Monday, September 5, 2011

Guest: Denise Verrico

VampChix welcomes Denise Verrico, whose latest, MY FEARFUL SYMMETRY, is now available.  She's got fascinating info for us today on Indian vampires and Kali.  Denise has an ecopy of My Fearful Symmetry for one lucky commenter, so show her some love in the comments!

Vampire Lore of India and the Power of Kali
I thought it might be fun to share some of the lore that ties in with the world building in my Immortyl Revolution novels.  Although most vampire myths were spawned in Eastern Europe, a lot of evidence points to the legends first arising out of India.  It is likely that traders along the Great Silk Road and gypsies carried these stories west.  In Greece, the tales gave inspiration to the Lamiae, or female vampire-like spirits. 
Indian myths and folklore give us many examples of vampire-like spirits and deities.  In the various regions are found a plethora of supernatural beings that inhabit cremation and burial grounds, such as the dakini, attendants of Kali.  These beings often bear a striking resemblance to the vamps of Eastern Europe, although often they prey upon sexual or spiritual energy instead of blood.  Many of these are said to be the spirits of those who died an unnatural death, or a woman who died in childbirth.  Others are succubus-like creatures that drain men of potency, yet leave them with a feeling of euphoria. 
When I was developing my series, I became fascinated with Indian religions, mythology, and folklore.  In my research, I found that one deity is sometimes associated with vampirism is Kali, a fierce form of the mother goddess (Shakti).  Like her husband Shiva, she both creates and destroys.  She’s often shown standing on his body, symbolizing that in the scheme of the cosmos the male principle is subordinate to that of the female.  Kali is usually depicted with dark blue or black skin and a third eye.  She wears body parts as jewelry and has a tongue that sticks out in defiance.  Her favorite places are battlefields and burial grounds. 
Kali is often misunderstood in the West.  She is the goddess of time, not death as many think.  She slays only evil demons.  Symbolically, she annihilates the selfish impulses and ego that bind us to our material bodies.  Her aspect is fearsome, but she is called Kali Maa (Mother Kali) and is revered in many parts of India.  Kolkata (Calcutta) is sacred to her and named for the goddess. 
Tantric cults often focus on Kali.  Tantrism is an older religious tradition than Hinduism, dating back to the time before the Aryan tribes migrated into India.  These groups center on Shakti worship and sometimes use sex and even blood in their rituals.  The idea behind this is to gain control over the body to capture divine energy and gain blessings.  The adepts of the ancient arts in my novels practice a form of tantra. 
In my reading, I’ve come across only one group associated with Kali that was violent.  They were known as the Thugees.  This is the root of our word thug.  These devotees would waylay travelers and use them as blood sacrifices to the goddess.  The Thugees inspired the Kali worshipers in Indiana Jones and the Temple of Doom.  They are by no means representative of the vast majority of her devotees.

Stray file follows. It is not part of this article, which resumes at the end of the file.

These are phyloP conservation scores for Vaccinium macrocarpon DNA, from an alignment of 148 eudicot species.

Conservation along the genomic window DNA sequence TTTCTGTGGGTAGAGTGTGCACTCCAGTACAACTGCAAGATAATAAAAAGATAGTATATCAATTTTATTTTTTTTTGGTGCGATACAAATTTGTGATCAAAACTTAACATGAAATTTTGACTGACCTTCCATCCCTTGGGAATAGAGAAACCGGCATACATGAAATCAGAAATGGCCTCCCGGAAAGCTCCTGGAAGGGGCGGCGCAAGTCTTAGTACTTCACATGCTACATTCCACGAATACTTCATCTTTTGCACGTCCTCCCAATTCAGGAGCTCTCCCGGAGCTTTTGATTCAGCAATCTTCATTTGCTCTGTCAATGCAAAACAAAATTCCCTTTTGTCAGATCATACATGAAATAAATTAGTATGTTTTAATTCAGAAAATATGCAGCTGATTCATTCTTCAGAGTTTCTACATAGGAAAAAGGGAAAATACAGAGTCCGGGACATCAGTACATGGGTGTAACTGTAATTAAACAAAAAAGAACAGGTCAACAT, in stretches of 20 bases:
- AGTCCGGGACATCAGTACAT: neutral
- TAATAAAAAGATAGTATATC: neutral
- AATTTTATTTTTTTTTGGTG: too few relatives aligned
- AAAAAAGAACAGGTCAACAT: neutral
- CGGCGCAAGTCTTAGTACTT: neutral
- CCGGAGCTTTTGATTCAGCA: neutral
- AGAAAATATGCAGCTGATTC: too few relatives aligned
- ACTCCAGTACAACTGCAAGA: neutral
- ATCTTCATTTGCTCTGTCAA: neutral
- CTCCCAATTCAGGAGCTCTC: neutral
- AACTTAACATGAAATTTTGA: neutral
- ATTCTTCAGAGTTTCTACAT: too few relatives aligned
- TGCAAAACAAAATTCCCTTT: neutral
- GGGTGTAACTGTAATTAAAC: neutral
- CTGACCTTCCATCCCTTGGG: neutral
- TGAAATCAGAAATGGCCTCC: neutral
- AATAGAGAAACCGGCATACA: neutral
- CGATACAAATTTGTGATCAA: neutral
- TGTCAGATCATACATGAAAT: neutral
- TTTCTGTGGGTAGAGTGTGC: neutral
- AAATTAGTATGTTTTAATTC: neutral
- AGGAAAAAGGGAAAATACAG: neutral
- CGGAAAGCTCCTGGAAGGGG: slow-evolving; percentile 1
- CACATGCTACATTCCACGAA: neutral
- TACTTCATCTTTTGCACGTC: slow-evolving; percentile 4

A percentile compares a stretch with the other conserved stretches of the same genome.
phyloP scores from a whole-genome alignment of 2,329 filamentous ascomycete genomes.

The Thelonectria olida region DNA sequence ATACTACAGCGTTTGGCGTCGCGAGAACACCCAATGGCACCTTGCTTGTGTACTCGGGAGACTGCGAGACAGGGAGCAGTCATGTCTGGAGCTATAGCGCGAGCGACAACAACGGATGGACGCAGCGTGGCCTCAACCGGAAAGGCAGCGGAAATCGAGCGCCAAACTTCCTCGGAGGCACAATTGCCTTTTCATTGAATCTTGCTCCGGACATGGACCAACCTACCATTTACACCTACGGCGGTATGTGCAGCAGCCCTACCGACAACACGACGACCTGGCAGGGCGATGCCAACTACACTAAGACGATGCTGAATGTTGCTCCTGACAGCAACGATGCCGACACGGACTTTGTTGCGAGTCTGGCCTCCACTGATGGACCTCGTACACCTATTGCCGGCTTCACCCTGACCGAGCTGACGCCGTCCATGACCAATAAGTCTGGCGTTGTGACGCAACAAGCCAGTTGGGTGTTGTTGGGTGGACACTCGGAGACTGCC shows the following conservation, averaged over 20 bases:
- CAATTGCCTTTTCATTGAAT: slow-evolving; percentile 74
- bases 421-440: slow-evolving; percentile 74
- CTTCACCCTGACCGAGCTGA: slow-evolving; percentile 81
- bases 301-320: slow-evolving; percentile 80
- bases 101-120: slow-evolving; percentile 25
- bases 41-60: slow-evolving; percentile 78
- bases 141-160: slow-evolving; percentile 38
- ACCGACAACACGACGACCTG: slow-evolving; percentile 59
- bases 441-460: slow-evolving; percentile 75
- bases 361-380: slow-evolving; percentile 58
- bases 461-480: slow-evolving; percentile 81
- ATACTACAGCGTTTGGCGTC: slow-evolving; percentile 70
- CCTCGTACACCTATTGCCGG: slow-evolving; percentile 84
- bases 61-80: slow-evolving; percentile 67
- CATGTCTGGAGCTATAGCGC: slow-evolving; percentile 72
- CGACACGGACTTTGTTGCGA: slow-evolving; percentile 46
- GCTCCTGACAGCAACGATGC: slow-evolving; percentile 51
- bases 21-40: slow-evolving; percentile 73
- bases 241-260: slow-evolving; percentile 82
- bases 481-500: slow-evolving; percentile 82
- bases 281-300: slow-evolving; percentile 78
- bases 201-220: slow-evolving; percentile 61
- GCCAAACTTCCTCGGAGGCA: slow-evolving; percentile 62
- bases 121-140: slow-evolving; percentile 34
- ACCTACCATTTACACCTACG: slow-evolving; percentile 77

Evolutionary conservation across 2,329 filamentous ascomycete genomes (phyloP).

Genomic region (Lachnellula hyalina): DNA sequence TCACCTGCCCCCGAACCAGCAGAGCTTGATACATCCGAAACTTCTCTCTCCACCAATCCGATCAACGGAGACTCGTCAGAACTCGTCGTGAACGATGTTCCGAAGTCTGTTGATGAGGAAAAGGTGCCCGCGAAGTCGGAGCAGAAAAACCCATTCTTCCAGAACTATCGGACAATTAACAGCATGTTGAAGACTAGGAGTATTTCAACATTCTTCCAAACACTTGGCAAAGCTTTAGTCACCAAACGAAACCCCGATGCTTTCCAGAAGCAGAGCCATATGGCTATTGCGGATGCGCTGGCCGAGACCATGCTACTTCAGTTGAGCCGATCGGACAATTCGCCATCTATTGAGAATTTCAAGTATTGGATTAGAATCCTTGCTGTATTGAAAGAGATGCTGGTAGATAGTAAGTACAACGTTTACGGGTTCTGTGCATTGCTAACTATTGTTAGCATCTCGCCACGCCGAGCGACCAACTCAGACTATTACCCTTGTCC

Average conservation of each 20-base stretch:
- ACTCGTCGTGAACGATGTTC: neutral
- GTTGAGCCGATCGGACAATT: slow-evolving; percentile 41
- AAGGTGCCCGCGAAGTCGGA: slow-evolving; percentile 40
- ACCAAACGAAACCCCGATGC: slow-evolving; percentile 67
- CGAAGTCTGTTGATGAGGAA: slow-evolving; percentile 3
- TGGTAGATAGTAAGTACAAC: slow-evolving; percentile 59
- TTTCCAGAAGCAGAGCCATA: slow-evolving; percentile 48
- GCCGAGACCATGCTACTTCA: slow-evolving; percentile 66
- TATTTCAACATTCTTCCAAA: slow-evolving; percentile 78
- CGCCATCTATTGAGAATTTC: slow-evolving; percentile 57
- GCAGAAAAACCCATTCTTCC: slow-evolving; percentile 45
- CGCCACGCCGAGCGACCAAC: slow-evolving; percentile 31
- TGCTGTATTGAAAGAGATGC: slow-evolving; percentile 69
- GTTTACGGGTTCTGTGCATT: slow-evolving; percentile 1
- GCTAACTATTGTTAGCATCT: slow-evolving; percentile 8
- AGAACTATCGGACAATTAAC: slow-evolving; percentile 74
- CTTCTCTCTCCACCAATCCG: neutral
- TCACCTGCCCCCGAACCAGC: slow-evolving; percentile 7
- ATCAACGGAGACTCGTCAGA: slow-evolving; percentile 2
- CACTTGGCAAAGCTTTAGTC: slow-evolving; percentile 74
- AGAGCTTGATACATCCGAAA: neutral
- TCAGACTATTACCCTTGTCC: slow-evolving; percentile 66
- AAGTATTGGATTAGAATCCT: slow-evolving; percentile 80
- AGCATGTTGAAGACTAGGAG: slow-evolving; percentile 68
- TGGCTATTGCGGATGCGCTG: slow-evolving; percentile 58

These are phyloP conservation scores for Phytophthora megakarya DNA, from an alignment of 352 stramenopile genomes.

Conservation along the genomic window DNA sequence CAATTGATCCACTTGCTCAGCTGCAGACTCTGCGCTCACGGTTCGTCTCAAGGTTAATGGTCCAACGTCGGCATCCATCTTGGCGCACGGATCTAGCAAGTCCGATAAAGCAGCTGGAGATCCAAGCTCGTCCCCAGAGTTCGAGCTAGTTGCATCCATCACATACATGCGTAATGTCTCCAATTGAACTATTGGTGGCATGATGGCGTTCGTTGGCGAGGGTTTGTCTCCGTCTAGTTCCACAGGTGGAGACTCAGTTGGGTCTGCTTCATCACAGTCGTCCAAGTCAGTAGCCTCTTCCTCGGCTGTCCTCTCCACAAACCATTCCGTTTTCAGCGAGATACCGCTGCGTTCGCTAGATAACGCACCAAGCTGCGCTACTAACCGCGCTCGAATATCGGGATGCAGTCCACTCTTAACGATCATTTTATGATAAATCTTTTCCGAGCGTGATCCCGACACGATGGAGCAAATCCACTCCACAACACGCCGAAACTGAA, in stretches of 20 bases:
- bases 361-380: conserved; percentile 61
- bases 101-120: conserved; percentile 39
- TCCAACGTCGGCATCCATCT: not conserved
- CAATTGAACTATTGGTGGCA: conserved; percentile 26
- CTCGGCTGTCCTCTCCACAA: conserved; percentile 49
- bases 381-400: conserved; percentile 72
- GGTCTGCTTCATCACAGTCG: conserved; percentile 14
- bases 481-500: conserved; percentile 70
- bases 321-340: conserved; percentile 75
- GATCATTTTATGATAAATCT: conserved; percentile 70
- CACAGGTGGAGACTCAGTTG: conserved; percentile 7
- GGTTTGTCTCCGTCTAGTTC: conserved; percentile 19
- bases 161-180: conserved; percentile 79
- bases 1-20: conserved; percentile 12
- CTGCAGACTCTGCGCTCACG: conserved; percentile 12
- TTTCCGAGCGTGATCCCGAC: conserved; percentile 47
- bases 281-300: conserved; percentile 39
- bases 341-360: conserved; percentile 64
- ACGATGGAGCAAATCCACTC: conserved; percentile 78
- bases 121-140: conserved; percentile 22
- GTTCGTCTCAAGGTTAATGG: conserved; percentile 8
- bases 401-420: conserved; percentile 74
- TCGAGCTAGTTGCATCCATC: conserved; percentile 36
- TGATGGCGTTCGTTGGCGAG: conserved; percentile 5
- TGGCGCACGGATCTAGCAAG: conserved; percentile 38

My first two Immortyl Revolution novels Cara Mia and Twilight of the Gods don’t deal much with the roots of the India-centered vampire culture that I’ve imagined.  However, my current release, My Fearful Symmetry, is told from the POV of Cedric MacKinnon an adept of the ancient arts or temple dancer in service to Kali.  This book gives a different outlook on the revolution and stands on its own.  It can be read first in the series.

My Fearful Symmetry
Only the most gifted and beautiful Immortyls are chosen to serve Mother Kali as adepts of the ancient arts…
For nineteen-year-old Cedric MacKinnon, the promise of eternal youth and celebrity sounds like a dream come true. It becomes a nightmare when a master vampire plucks the boy from the London streets and spirits him away to India. In the fabled ashram of the adepts of the ancient arts, Cedric undergoes the grueling process of training as a temple dancer and courtesan. With the threat of revolution hanging over court, the chief elder employs the boy he names Shardul in dangerous games of seduction and intrigue. Hated by the chief’s mistress and abused by those he entertains, Cedric struggles with visions of a violent destiny that seems to come from Kali herself. The stakes are heightened when the rebel leader, Loki, is brought to India for trial and Cedric is forced to choose between the protection and patronage of a powerful elder and his love for a female adept.
Format: Print and multi format ebook
B&N Paperback:


Kelly said...

This looks interesting... And Denise is a new author to me.

Thank you for sharing. Will add to my list of to reads..

Kelly M

Anonymous said...

I have taken 2 religion classes in college over the past year. One was Religions 101--a basic overview of Hinduism, Confucianism, Buddhism, Christianity, Islam, and Judaism. The second one was solely on Buddhism. They were both fantastic classes-learning about the origins of religions and their teachings.

Your book sounds great!


Alicia0605 said...

I have not read her books yet but this one looks great!!


SandyG265 said...

I missed this post. I like the idea of a book based on Indian culture.

sgiden at